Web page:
Friday, March 23, 2007

Democrats eating their own

Hey, politics is a rough and tumble field. I understand that. I also understand the cynicism associated with politics. For the record, I'm one of the more cynical people that I know (no, it's not a pissing match). The staff and friends of Clinton and Obama have been having at each other for just a few weeks and I'm already tired of their antics.

Democrats and Republicans eating their own before the main election is nothing new. Ask Howard Dean about how he was treated after his pep rally speech. Or ask John McCain about the North Carolina primary after Bush's people stoked the racist card by suggesting McCain fathered a "colored" girl (Strom Thurmond even turned over in his grave!).

But when does this level of rough politics cross the line? I'd argue that in Dean's case it doesn't, but in McCain's case it does. Obviously, in both cases it worked for the candidate that stoked the fires. However, Dan Savage's treatment yesterday of John Edwards did cross the line and I seriously doubt that it did anything for Dan's favored candidate.

Savage, for the record, is a huge cheerleader for Al Gore. That's just fine. Gore's a likable candidate and there are a number of reasons to think that he's a great candidate and would trounce any challenger. I understand why Savage is so enthusiastic about the man. Still, is that any reason to suggest the following about John Edwards' wife's announcement yesterday that she still has cancer? And that it's uncurable? Here's Dan's admittedly cynical statement from The Slog:
If Elizabeth Edwards’ cancer returned, and John Edwards was going to press on with his campaign, all stoical and stuff, why clear his schedule and call a press conference? Why not just, you know, keep on keeping on? The drama of the last 24 hours—the rushing home, the announcement of a press conference, the clearing of Edwards’ schedule, and, hey, was that a leak about dropping out of the race?—strikes me as a bit manipulative. Even exploitative. If the Edwards’ campaign intended to take the return of his wife’s cancer in stride, well, then why didn’t the Edwards’ campaign do just that?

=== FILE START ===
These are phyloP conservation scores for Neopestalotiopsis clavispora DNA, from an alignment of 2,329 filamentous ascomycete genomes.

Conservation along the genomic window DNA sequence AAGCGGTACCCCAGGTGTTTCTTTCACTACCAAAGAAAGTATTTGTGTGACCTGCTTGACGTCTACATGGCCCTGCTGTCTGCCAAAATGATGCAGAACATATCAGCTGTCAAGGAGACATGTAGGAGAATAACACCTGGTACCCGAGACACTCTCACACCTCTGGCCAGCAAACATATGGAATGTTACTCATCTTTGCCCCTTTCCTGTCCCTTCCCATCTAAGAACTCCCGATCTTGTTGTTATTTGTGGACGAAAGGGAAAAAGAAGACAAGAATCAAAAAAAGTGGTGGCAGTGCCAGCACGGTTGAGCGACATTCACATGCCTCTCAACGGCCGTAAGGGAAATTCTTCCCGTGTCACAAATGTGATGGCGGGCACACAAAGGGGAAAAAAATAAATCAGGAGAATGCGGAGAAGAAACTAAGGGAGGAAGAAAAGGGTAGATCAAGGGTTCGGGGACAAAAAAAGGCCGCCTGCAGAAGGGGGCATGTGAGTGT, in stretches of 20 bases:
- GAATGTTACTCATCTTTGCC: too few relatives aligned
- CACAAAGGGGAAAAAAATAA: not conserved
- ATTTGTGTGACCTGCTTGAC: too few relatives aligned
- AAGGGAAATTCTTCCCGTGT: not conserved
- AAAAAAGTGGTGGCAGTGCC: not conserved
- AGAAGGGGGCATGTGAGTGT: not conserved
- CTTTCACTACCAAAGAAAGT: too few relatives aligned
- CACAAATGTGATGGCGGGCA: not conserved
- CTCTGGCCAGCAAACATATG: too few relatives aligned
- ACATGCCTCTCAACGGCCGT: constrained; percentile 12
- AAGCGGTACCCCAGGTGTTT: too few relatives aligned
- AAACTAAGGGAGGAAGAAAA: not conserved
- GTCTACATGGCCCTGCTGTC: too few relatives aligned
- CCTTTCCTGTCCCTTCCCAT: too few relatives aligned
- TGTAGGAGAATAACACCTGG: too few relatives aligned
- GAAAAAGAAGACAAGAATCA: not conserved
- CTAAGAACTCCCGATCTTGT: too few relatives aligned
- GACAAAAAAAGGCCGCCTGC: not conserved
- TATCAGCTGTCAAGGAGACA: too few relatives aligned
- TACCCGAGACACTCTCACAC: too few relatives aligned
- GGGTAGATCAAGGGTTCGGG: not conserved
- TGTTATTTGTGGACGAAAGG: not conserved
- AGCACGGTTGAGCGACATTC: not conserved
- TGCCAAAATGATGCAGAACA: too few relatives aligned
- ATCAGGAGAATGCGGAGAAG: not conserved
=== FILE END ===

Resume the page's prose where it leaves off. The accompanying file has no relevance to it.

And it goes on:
Yea, Dan. Unlike Al Gore, who never, ever mentioned his dead son during his campaign. I'm not slamming Gore here, but pointing out Savage's ability to overlook the acts of the person he triumphs while slamming a possible challenger. It's called hypocrisy. Well, in politics it's called "over sight".

In any case, it apparently never occurred to cheerleader Savage that Edward's wife, as with most spouses, is a huge part of the candidate's campaign. She makes appearances with and without her husband at all sorts of locations to get the word out. This is crucial to a campaign these days. Especially a campaign that has such a compacted primary schedule (25 states will be decided by next February). Candidates cannot be everywhere at once and video links are not as good as in person contact. So, emissaries must be used and there is no better than a candidate's family. Elizabeth Edwards is not only the candidate's closest adviser, she is also his leading proponent. To top it off, she's smart and one helluva speaker.

So, can you imagine what would happen in the media if Elizabeth Edwards began canceling appearances without good excuses? No matter how the Edwards campaign tried to keep it in house, the truth would leak. They would appear to have covered this up and, while many people might understand that, it would appear as if John Edwards were so power hungry that he shushed his wife's illness in order to deceive voters. Then the real cynical knives would be drawn. It's better to control the media spin early and manage it appropriately than to let them steal the headline, tabloid style, and tear away at the family and campaign.

Dan Savage, however, jumped in early with his cynical take. He took the media spin and tried to spin a web of his own complete with National Enquirer intrigue and News of the World hypocrisy. Commenters to Savage's post generally ripped at his take on this. To Savage's credit, he offered this mea culpa: